Well, you turned 60 this year, and you put out your first bluegrass album. That seems like you’ve got a capacity to at the very least stretch what you do.

Well, thanks. That was really going back to one of my first music. My dad and mom listened to a lot of bluegrass when I was a kid, and it was pretty much the first thing I started on with the banjo and guitar when I was a kid. I think most of my records have a definite nod to bluegrass, even if they don’t have a Scruggs-style banjo cracking along. You can tell that I’m interested in that. But yeah, this is the first time I did it.

The challenge was to basically sit in a room with people like Chris Eldridge, Sam Bush, and Sierra Hall, and not just start shaking like a leaf on a tree. I just play along with those people, and they’re very welcoming, but I never quite got outta that mindset—“Holy shit, look at this!”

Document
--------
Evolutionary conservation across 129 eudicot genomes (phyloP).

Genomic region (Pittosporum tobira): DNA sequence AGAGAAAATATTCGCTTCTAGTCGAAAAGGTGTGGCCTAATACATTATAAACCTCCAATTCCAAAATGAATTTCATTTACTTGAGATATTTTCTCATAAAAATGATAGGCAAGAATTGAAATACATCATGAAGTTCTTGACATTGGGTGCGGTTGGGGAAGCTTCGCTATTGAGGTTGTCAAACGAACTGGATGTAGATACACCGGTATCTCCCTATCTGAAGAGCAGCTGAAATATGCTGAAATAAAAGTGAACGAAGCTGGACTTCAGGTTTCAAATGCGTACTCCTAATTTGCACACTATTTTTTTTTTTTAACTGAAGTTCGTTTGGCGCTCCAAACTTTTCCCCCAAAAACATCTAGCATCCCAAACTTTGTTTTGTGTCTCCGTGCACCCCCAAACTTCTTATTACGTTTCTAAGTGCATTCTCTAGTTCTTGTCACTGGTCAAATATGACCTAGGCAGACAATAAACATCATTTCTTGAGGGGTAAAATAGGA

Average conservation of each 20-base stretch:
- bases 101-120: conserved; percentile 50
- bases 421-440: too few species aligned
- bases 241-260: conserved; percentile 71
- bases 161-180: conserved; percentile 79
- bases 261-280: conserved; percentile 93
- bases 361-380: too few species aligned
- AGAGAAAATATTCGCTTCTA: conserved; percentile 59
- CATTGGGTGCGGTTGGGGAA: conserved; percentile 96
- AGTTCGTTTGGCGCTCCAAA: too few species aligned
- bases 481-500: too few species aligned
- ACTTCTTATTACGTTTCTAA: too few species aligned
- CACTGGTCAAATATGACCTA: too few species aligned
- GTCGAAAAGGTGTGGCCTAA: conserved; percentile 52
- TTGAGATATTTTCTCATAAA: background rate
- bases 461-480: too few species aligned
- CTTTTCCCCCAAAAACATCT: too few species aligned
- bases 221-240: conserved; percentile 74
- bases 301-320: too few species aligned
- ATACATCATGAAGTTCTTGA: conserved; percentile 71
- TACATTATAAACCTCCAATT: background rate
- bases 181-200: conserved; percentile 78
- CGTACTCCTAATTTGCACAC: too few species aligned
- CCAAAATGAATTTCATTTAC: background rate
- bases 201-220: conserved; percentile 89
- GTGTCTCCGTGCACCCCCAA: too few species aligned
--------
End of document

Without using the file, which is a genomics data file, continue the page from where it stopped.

You’ve got Tim O’Brien on this album, and that’s taking a risk.

Tim, Sam, and David Grier—most of the people on that record—I wasn’t meeting them for the first time and then doing the session. Stuart Duncan, that was the case, and maybe one or two others, but most of them, we had a pre-existing relationship, even if it was more of an acquaintanceship than sitting down and playing music together.

With Tim, I think that relationship goes back now for over 20 years. It wasn’t deep, but it was friendly, and he’s about the last person that would make you feel tense and uptight to sit down with. He’s just got a really all-in, ecumenical attitude for the music. He’s a good role model in that way to learn from.

With Bluegrass Vacation, how has that changed how your live sets are going on this tour?

The first two months after the record came out, I went out with a few different groups of people. Different personnel, but the idea was a quartet of guitar, bass, fiddle, and mandolin. The banjo was an extra piece. It was just a little bit too hard to afford, and even the quartet was pretty hard to afford, but I did that for two months, and for the next couple of weeks, I’m going out with a fiddler for a slightly more stripped-down kind of presentation.